Midtown food corridor expands with Marcona On Lyon's healthy Mediterranean offerings

Kameel Chamelly’s small empire at the corner of Lyon and Union in Midtown has expanded yet again, this time to welcome the new farm-to-table style, Mediterranean-inspired bistro, Marcona on Lyon.
Kameel Chamelly’s small empire at the corner of Lyon and Union in Midtown has expanded yet again, this time to welcome the new farm-to-table style, Mediterranean-inspired bistro, Marcona on Lyon. Co-owned and concepted by fine dining chef Matt Overdevest, the new restaurant benefits from both Overdevest’s love for Mediterranean flavors and the kind of Mediterranean-influenced cuisine which regular customers of Martha’s Vineyard have become accustomed to.

Chamelly’s businesses at the corner of Lyon and Union have become an increasingly key anchor in the area, as both a destination specialty grocery hub for suburbanites and a neighborhood market on which locals rely for everyday staples. Since opening in 1982, Martha’s Vineyard has slowly added more businesses in response to neighborhood demand.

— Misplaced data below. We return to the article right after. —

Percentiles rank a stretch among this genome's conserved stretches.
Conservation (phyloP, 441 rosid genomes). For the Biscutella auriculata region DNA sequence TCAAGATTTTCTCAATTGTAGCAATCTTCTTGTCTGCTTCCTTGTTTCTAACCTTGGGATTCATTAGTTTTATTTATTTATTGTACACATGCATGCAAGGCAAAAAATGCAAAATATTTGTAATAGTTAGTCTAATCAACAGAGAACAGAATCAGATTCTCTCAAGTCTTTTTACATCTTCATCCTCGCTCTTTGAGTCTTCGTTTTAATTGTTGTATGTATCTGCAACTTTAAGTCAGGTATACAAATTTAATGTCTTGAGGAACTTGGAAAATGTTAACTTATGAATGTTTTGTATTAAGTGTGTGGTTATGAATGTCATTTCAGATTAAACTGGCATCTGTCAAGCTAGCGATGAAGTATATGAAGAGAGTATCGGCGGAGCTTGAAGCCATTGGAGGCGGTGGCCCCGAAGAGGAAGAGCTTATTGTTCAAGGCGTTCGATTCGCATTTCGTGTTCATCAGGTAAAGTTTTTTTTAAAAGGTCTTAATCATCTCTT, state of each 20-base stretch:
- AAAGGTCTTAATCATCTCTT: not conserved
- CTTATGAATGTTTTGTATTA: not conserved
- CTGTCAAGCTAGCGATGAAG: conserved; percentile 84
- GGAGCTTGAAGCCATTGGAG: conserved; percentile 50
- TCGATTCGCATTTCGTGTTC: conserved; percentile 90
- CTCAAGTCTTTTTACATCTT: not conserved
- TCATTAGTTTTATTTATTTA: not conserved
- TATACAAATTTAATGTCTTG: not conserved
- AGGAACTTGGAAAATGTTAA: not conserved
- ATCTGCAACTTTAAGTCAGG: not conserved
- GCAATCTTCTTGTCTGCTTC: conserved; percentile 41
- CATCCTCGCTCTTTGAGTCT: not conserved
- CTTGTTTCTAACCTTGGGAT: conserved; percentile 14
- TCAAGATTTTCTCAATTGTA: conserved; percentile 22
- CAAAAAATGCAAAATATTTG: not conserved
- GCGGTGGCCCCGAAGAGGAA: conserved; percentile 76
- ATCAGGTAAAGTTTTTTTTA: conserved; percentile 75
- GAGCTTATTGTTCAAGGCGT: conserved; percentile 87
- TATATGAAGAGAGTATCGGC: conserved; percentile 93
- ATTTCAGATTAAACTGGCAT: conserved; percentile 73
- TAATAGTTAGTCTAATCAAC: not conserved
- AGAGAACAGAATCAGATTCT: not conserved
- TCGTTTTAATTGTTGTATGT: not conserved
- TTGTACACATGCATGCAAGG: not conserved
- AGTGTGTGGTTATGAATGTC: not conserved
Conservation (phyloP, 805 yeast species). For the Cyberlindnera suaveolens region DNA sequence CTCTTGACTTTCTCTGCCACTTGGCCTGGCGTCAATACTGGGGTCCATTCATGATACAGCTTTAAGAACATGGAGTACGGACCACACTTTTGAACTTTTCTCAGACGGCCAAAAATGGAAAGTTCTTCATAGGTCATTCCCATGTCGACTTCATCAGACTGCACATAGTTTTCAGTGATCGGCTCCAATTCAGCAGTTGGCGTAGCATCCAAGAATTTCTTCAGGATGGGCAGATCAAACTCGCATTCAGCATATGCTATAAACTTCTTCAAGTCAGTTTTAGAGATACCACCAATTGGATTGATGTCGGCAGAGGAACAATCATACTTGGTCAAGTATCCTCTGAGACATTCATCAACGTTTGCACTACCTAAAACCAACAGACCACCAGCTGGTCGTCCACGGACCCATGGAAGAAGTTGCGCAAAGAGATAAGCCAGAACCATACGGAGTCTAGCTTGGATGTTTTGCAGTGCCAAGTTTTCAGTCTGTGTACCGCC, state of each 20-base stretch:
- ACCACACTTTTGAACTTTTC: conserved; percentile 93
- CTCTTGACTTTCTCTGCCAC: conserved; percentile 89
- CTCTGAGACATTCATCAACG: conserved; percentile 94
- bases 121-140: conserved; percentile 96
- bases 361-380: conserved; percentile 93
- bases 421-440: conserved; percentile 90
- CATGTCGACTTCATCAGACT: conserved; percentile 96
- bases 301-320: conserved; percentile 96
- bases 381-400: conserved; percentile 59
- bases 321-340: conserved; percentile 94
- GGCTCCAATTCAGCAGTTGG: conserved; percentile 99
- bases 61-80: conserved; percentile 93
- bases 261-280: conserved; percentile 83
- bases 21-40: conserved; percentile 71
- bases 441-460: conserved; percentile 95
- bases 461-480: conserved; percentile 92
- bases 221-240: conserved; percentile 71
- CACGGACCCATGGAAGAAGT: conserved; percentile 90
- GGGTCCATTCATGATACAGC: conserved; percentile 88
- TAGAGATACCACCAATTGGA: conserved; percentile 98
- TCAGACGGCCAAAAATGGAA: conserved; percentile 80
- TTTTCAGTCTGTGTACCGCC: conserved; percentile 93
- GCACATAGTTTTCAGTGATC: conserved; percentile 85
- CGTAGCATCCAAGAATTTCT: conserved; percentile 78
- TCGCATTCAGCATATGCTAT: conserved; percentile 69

Martha’s Pizza opened in 2006, as did Nantucket Baking Co. (which now supplies many shops and restaurants in the area), Lyon Street Cafe in 2014, and an expanded produce section at Martha’s Vineyard arrived in 2015. Since opening, these have all enjoyed enthusiastic patronage, with customers citing quality, convenient location, and customer service as what keeps them coming back. Chamelly’s businesses, run with the help of his daughters Alex and Ilana, have notoriously low employee turnover.

As more housing continues to be developed along Michigan’s Medical Mile just two blocks away, demand for food and dining businesses in Midtown shows no signs of slowing down — nor does Chamelly’s interest in meeting that demand.

A longtime customer of Chamelly’s businesses, Overdevest approached Chamelly as he was beginning the space’s buildout last year, and Chamelly welcomed his expertise.